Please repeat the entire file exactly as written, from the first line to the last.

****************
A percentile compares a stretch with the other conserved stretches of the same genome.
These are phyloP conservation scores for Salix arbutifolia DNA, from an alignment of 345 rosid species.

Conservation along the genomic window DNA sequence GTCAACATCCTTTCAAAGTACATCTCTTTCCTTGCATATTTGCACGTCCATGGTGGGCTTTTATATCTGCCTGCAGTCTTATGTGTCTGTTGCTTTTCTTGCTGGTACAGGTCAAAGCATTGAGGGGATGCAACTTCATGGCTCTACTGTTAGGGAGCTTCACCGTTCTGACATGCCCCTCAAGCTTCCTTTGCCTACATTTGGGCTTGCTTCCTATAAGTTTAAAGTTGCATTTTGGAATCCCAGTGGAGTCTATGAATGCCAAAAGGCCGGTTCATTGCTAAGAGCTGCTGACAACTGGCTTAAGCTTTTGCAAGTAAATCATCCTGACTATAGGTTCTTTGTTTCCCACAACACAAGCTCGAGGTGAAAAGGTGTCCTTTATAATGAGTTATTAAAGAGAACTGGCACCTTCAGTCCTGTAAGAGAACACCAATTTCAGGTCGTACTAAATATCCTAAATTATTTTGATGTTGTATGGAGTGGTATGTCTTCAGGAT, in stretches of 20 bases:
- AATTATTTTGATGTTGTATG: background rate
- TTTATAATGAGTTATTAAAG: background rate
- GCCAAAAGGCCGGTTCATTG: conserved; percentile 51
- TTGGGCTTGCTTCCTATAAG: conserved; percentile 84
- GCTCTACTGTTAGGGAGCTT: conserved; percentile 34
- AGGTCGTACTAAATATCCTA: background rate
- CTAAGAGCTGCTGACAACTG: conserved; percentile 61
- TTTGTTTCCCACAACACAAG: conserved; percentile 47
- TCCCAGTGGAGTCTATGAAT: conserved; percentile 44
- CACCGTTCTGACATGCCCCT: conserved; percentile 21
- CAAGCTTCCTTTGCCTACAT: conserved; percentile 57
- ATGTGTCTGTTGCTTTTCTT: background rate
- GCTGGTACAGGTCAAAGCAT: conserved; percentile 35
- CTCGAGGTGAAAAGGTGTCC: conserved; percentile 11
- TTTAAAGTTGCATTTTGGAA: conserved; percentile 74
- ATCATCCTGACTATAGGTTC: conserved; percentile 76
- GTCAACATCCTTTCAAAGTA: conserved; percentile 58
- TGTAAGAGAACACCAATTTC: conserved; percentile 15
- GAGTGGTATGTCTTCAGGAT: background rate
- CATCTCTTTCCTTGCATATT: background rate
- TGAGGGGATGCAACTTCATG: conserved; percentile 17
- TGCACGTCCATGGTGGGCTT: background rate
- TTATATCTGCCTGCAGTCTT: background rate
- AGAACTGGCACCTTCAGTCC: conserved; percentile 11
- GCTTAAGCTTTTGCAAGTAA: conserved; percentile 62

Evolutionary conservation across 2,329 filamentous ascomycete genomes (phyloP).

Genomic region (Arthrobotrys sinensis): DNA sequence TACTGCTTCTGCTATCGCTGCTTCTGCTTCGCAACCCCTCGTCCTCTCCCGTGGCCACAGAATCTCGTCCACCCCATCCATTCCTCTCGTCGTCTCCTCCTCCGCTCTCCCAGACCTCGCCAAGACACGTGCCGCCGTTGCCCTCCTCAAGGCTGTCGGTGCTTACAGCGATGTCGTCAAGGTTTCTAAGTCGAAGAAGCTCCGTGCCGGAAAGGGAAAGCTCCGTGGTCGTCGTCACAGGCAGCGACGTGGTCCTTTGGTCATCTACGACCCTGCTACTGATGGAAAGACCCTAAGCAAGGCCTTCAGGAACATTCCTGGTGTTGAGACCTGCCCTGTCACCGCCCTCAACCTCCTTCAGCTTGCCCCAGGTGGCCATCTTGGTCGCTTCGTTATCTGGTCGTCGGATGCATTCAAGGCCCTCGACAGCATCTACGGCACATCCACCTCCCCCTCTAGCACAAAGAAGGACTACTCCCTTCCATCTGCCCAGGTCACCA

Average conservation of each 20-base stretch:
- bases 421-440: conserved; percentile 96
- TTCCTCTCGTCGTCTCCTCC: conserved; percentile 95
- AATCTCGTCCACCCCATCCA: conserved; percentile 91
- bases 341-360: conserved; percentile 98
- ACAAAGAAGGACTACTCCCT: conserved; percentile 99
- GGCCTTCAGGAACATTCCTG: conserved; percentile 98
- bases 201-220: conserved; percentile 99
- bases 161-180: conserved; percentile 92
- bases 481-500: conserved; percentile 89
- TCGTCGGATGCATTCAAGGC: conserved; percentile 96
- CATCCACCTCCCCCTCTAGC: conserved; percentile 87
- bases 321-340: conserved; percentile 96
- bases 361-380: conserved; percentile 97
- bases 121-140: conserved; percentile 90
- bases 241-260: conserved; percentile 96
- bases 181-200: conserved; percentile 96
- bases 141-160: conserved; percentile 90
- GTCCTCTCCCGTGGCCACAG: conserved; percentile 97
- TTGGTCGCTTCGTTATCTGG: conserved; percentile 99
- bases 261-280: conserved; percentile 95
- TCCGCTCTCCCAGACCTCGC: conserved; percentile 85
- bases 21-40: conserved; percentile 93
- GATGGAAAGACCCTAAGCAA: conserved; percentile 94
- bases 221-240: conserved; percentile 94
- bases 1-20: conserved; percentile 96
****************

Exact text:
A percentile compares a stretch with the other conserved stretches of the same genome.
These are phyloP conservation scores for Salix arbutifolia DNA, from an alignment of 345 rosid species.

Conservation along the genomic window DNA sequence GTCAACATCCTTTCAAAGTACATCTCTTTCCTTGCATATTTGCACGTCCATGGTGGGCTTTTATATCTGCCTGCAGTCTTATGTGTCTGTTGCTTTTCTTGCTGGTACAGGTCAAAGCATTGAGGGGATGCAACTTCATGGCTCTACTGTTAGGGAGCTTCACCGTTCTGACATGCCCCTCAAGCTTCCTTTGCCTACATTTGGGCTTGCTTCCTATAAGTTTAAAGTTGCATTTTGGAATCCCAGTGGAGTCTATGAATGCCAAAAGGCCGGTTCATTGCTAAGAGCTGCTGACAACTGGCTTAAGCTTTTGCAAGTAAATCATCCTGACTATAGGTTCTTTGTTTCCCACAACACAAGCTCGAGGTGAAAAGGTGTCCTTTATAATGAGTTATTAAAGAGAACTGGCACCTTCAGTCCTGTAAGAGAACACCAATTTCAGGTCGTACTAAATATCCTAAATTATTTTGATGTTGTATGGAGTGGTATGTCTTCAGGAT, in stretches of 20 bases:
- AATTATTTTGATGTTGTATG: background rate
- TTTATAATGAGTTATTAAAG: background rate
- GCCAAAAGGCCGGTTCATTG: conserved; percentile 51
- TTGGGCTTGCTTCCTATAAG: conserved; percentile 84
- GCTCTACTGTTAGGGAGCTT: conserved; percentile 34
- AGGTCGTACTAAATATCCTA: background rate
- CTAAGAGCTGCTGACAACTG: conserved; percentile 61
- TTTGTTTCCCACAACACAAG: conserved; percentile 47
- TCCCAGTGGAGTCTATGAAT: conserved; percentile 44
- CACCGTTCTGACATGCCCCT: conserved; percentile 21
- CAAGCTTCCTTTGCCTACAT: conserved; percentile 57
- ATGTGTCTGTTGCTTTTCTT: background rate
- GCTGGTACAGGTCAAAGCAT: conserved; percentile 35
- CTCGAGGTGAAAAGGTGTCC: conserved; percentile 11
- TTTAAAGTTGCATTTTGGAA: conserved; percentile 74
- ATCATCCTGACTATAGGTTC: conserved; percentile 76
- GTCAACATCCTTTCAAAGTA: conserved; percentile 58
- TGTAAGAGAACACCAATTTC: conserved; percentile 15
- GAGTGGTATGTCTTCAGGAT: background rate
- CATCTCTTTCCTTGCATATT: background rate
- TGAGGGGATGCAACTTCATG: conserved; percentile 17
- TGCACGTCCATGGTGGGCTT: background rate
- TTATATCTGCCTGCAGTCTT: background rate
- AGAACTGGCACCTTCAGTCC: conserved; percentile 11
- GCTTAAGCTTTTGCAAGTAA: conserved; percentile 62

Evolutionary conservation across 2,329 filamentous ascomycete genomes (phyloP).

Genomic region (Arthrobotrys sinensis): DNA sequence TACTGCTTCTGCTATCGCTGCTTCTGCTTCGCAACCCCTCGTCCTCTCCCGTGGCCACAGAATCTCGTCCACCCCATCCATTCCTCTCGTCGTCTCCTCCTCCGCTCTCCCAGACCTCGCCAAGACACGTGCCGCCGTTGCCCTCCTCAAGGCTGTCGGTGCTTACAGCGATGTCGTCAAGGTTTCTAAGTCGAAGAAGCTCCGTGCCGGAAAGGGAAAGCTCCGTGGTCGTCGTCACAGGCAGCGACGTGGTCCTTTGGTCATCTACGACCCTGCTACTGATGGAAAGACCCTAAGCAAGGCCTTCAGGAACATTCCTGGTGTTGAGACCTGCCCTGTCACCGCCCTCAACCTCCTTCAGCTTGCCCCAGGTGGCCATCTTGGTCGCTTCGTTATCTGGTCGTCGGATGCATTCAAGGCCCTCGACAGCATCTACGGCACATCCACCTCCCCCTCTAGCACAAAGAAGGACTACTCCCTTCCATCTGCCCAGGTCACCA

Average conservation of each 20-base stretch:
- bases 421-440: conserved; percentile 96
- TTCCTCTCGTCGTCTCCTCC: conserved; percentile 95
- AATCTCGTCCACCCCATCCA: conserved; percentile 91
- bases 341-360: conserved; percentile 98
- ACAAAGAAGGACTACTCCCT: conserved; percentile 99
- GGCCTTCAGGAACATTCCTG: conserved; percentile 98
- bases 201-220: conserved; percentile 99
- bases 161-180: conserved; percentile 92
- bases 481-500: conserved; percentile 89
- TCGTCGGATGCATTCAAGGC: conserved; percentile 96
- CATCCACCTCCCCCTCTAGC: conserved; percentile 87
- bases 321-340: conserved; percentile 96
- bases 361-380: conserved; percentile 97
- bases 121-140: conserved; percentile 90
- bases 241-260: conserved; percentile 96
- bases 181-200: conserved; percentile 96
- bases 141-160: conserved; percentile 90
- GTCCTCTCCCGTGGCCACAG: conserved; percentile 97
- TTGGTCGCTTCGTTATCTGG: conserved; percentile 99
- bases 261-280: conserved; percentile 95
- TCCGCTCTCCCAGACCTCGC: conserved; percentile 85
- bases 21-40: conserved; percentile 93
- GATGGAAAGACCCTAAGCAA: conserved; percentile 94
- bases 221-240: conserved; percentile 94
- bases 1-20: conserved; percentile 96